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2 of 2 people found the following review helpful By Joseph Rios on November 23, 2001
Format: Paperback
I used to read the column in DETOUR magazine, by the fictional Craig Clybourn, upon which the novel is based. Every month found me at the newstand, waiting for read more of the misadventures faces by Craig and Dandy, and their slew of friends. I was more than surprised to find the hardback, with all the columns finally pulled together to show a great effort in fun story telling. When I lived in Los Angeles, also in the 213, everything seemed possible; it was refreshing to read a novel in which everything (and everyone) became possible. My favorite parts of the novel involved Miles and the watermelon, Claudia and the Lost Hope chest, and Godfrey and the playground. It took me one day to read the book cover to cover; I still find myself opening the book to any random chapter throughout the year, just to laugh once again. Great book, and I do wish that Dennis Hensley would take time to write another novel!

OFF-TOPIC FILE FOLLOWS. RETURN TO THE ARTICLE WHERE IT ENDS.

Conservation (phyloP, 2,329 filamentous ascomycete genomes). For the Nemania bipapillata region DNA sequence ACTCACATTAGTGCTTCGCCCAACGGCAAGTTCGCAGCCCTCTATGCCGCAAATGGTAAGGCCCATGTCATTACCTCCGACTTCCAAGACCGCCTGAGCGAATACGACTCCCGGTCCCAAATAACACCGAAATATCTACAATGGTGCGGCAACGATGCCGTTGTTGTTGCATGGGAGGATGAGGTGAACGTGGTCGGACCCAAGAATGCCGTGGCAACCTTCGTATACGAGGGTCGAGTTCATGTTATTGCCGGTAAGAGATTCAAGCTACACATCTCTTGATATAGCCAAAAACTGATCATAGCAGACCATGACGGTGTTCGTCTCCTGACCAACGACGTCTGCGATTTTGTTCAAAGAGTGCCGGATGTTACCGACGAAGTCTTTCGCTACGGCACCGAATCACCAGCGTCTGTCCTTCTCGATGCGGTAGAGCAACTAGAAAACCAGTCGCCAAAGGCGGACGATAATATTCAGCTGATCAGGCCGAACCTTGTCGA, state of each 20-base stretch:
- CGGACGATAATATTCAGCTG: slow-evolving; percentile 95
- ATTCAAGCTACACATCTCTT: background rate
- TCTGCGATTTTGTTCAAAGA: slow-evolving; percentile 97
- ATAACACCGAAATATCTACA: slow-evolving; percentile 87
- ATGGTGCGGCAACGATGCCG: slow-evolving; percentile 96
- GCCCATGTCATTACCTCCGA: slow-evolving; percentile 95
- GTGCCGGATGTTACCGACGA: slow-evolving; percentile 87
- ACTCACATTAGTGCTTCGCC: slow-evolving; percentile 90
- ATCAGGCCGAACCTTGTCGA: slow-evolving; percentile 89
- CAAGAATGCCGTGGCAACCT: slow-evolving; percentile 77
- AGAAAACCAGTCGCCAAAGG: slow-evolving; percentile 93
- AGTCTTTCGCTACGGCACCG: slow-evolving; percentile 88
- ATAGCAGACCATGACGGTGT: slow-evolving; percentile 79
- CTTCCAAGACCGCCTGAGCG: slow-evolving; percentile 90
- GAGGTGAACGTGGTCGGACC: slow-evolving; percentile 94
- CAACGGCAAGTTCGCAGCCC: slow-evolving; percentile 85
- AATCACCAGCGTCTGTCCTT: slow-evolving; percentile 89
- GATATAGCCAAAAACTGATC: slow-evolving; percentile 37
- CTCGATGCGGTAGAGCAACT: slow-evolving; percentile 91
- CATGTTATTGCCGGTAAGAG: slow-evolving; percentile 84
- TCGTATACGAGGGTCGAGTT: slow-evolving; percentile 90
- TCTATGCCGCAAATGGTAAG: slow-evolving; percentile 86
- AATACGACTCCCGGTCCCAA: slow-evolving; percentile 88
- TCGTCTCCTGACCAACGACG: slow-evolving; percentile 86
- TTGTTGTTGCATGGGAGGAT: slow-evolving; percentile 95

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2 of 2 people found the following review helpful By Donald B. Maclean on January 22, 1999
Format: Hardcover